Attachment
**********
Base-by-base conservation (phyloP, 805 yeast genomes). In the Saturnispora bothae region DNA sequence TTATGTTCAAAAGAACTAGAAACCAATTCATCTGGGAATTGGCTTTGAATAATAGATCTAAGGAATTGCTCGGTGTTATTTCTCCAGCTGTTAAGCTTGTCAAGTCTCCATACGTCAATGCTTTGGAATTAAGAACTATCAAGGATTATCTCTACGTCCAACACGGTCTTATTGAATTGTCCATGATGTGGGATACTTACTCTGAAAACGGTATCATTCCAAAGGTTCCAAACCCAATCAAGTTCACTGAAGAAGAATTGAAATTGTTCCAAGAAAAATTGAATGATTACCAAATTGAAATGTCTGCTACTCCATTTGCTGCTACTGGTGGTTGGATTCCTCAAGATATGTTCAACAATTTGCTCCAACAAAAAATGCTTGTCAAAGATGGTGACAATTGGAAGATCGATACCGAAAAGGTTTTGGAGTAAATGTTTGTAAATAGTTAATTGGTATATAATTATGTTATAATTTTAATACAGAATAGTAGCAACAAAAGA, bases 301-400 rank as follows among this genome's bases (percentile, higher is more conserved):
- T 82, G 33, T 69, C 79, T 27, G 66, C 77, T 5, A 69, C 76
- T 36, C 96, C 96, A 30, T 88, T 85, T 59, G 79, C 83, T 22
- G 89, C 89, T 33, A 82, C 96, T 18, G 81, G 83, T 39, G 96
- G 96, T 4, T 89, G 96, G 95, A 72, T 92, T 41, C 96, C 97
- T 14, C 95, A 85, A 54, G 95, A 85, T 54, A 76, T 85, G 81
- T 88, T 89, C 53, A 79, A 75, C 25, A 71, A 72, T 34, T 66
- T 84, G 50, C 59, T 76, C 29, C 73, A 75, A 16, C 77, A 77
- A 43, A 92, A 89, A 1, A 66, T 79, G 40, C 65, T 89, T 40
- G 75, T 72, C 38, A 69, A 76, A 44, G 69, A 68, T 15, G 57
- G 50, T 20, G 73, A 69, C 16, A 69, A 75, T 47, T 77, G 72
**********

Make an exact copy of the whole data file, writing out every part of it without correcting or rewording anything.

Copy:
Base-by-base conservation (phyloP, 805 yeast genomes). In the Saturnispora bothae region DNA sequence TTATGTTCAAAAGAACTAGAAACCAATTCATCTGGGAATTGGCTTTGAATAATAGATCTAAGGAATTGCTCGGTGTTATTTCTCCAGCTGTTAAGCTTGTCAAGTCTCCATACGTCAATGCTTTGGAATTAAGAACTATCAAGGATTATCTCTACGTCCAACACGGTCTTATTGAATTGTCCATGATGTGGGATACTTACTCTGAAAACGGTATCATTCCAAAGGTTCCAAACCCAATCAAGTTCACTGAAGAAGAATTGAAATTGTTCCAAGAAAAATTGAATGATTACCAAATTGAAATGTCTGCTACTCCATTTGCTGCTACTGGTGGTTGGATTCCTCAAGATATGTTCAACAATTTGCTCCAACAAAAAATGCTTGTCAAAGATGGTGACAATTGGAAGATCGATACCGAAAAGGTTTTGGAGTAAATGTTTGTAAATAGTTAATTGGTATATAATTATGTTATAATTTTAATACAGAATAGTAGCAACAAAAGA, bases 301-400 rank as follows among this genome's bases (percentile, higher is more conserved):
- T 82, G 33, T 69, C 79, T 27, G 66, C 77, T 5, A 69, C 76
- T 36, C 96, C 96, A 30, T 88, T 85, T 59, G 79, C 83, T 22
- G 89, C 89, T 33, A 82, C 96, T 18, G 81, G 83, T 39, G 96
- G 96, T 4, T 89, G 96, G 95, A 72, T 92, T 41, C 96, C 97
- T 14, C 95, A 85, A 54, G 95, A 85, T 54, A 76, T 85, G 81
- T 88, T 89, C 53, A 79, A 75, C 25, A 71, A 72, T 34, T 66
- T 84, G 50, C 59, T 76, C 29, C 73, A 75, A 16, C 77, A 77
- A 43, A 92, A 89, A 1, A 66, T 79, G 40, C 65, T 89, T 40
- G 75, T 72, C 38, A 69, A 76, A 44, G 69, A 68, T 15, G 57
- G 50, T 20, G 73, A 69, C 16, A 69, A 75, T 47, T 77, G 72